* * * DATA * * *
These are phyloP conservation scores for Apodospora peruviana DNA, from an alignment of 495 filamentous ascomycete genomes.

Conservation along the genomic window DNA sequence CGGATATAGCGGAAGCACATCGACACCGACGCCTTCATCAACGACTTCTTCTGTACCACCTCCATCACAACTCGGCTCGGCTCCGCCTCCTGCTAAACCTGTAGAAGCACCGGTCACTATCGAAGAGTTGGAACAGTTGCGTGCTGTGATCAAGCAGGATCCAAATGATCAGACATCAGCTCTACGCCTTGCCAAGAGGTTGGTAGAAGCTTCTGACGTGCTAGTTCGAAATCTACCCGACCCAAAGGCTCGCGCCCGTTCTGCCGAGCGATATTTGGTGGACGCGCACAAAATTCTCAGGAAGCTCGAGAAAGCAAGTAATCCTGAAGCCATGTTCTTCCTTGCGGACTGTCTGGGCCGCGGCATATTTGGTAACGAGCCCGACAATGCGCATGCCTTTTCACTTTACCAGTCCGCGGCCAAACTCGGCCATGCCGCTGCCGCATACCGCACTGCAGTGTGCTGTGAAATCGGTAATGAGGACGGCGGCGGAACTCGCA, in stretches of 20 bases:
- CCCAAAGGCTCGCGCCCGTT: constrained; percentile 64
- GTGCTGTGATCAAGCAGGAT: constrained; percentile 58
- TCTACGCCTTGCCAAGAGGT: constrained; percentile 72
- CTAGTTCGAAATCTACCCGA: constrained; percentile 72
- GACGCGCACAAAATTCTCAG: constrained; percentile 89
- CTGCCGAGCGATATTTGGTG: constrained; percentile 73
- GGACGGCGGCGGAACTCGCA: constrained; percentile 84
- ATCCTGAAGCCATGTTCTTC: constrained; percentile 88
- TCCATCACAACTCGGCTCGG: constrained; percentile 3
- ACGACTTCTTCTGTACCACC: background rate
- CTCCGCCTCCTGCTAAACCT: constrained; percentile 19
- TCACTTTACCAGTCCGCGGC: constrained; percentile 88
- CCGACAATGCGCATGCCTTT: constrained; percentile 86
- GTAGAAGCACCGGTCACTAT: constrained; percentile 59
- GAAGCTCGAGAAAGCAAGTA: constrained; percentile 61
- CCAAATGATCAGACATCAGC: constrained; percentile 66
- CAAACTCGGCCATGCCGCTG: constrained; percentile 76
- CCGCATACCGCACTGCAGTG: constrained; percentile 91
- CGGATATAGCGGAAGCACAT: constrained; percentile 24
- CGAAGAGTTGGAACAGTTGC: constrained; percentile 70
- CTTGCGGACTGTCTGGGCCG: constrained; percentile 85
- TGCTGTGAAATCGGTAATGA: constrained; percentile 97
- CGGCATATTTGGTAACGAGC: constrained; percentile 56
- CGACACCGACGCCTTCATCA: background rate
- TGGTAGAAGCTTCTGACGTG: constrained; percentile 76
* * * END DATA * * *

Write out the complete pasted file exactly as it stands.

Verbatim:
These are phyloP conservation scores for Apodospora peruviana DNA, from an alignment of 495 filamentous ascomycete genomes.

Conservation along the genomic window DNA sequence CGGATATAGCGGAAGCACATCGACACCGACGCCTTCATCAACGACTTCTTCTGTACCACCTCCATCACAACTCGGCTCGGCTCCGCCTCCTGCTAAACCTGTAGAAGCACCGGTCACTATCGAAGAGTTGGAACAGTTGCGTGCTGTGATCAAGCAGGATCCAAATGATCAGACATCAGCTCTACGCCTTGCCAAGAGGTTGGTAGAAGCTTCTGACGTGCTAGTTCGAAATCTACCCGACCCAAAGGCTCGCGCCCGTTCTGCCGAGCGATATTTGGTGGACGCGCACAAAATTCTCAGGAAGCTCGAGAAAGCAAGTAATCCTGAAGCCATGTTCTTCCTTGCGGACTGTCTGGGCCGCGGCATATTTGGTAACGAGCCCGACAATGCGCATGCCTTTTCACTTTACCAGTCCGCGGCCAAACTCGGCCATGCCGCTGCCGCATACCGCACTGCAGTGTGCTGTGAAATCGGTAATGAGGACGGCGGCGGAACTCGCA, in stretches of 20 bases:
- CCCAAAGGCTCGCGCCCGTT: constrained; percentile 64
- GTGCTGTGATCAAGCAGGAT: constrained; percentile 58
- TCTACGCCTTGCCAAGAGGT: constrained; percentile 72
- CTAGTTCGAAATCTACCCGA: constrained; percentile 72
- GACGCGCACAAAATTCTCAG: constrained; percentile 89
- CTGCCGAGCGATATTTGGTG: constrained; percentile 73
- GGACGGCGGCGGAACTCGCA: constrained; percentile 84
- ATCCTGAAGCCATGTTCTTC: constrained; percentile 88
- TCCATCACAACTCGGCTCGG: constrained; percentile 3
- ACGACTTCTTCTGTACCACC: background rate
- CTCCGCCTCCTGCTAAACCT: constrained; percentile 19
- TCACTTTACCAGTCCGCGGC: constrained; percentile 88
- CCGACAATGCGCATGCCTTT: constrained; percentile 86
- GTAGAAGCACCGGTCACTAT: constrained; percentile 59
- GAAGCTCGAGAAAGCAAGTA: constrained; percentile 61
- CCAAATGATCAGACATCAGC: constrained; percentile 66
- CAAACTCGGCCATGCCGCTG: constrained; percentile 76
- CCGCATACCGCACTGCAGTG: constrained; percentile 91
- CGGATATAGCGGAAGCACAT: constrained; percentile 24
- CGAAGAGTTGGAACAGTTGC: constrained; percentile 70
- CTTGCGGACTGTCTGGGCCG: constrained; percentile 85
- TGCTGTGAAATCGGTAATGA: constrained; percentile 97
- CGGCATATTTGGTAACGAGC: constrained; percentile 56
- CGACACCGACGCCTTCATCA: background rate
- TGGTAGAAGCTTCTGACGTG: constrained; percentile 76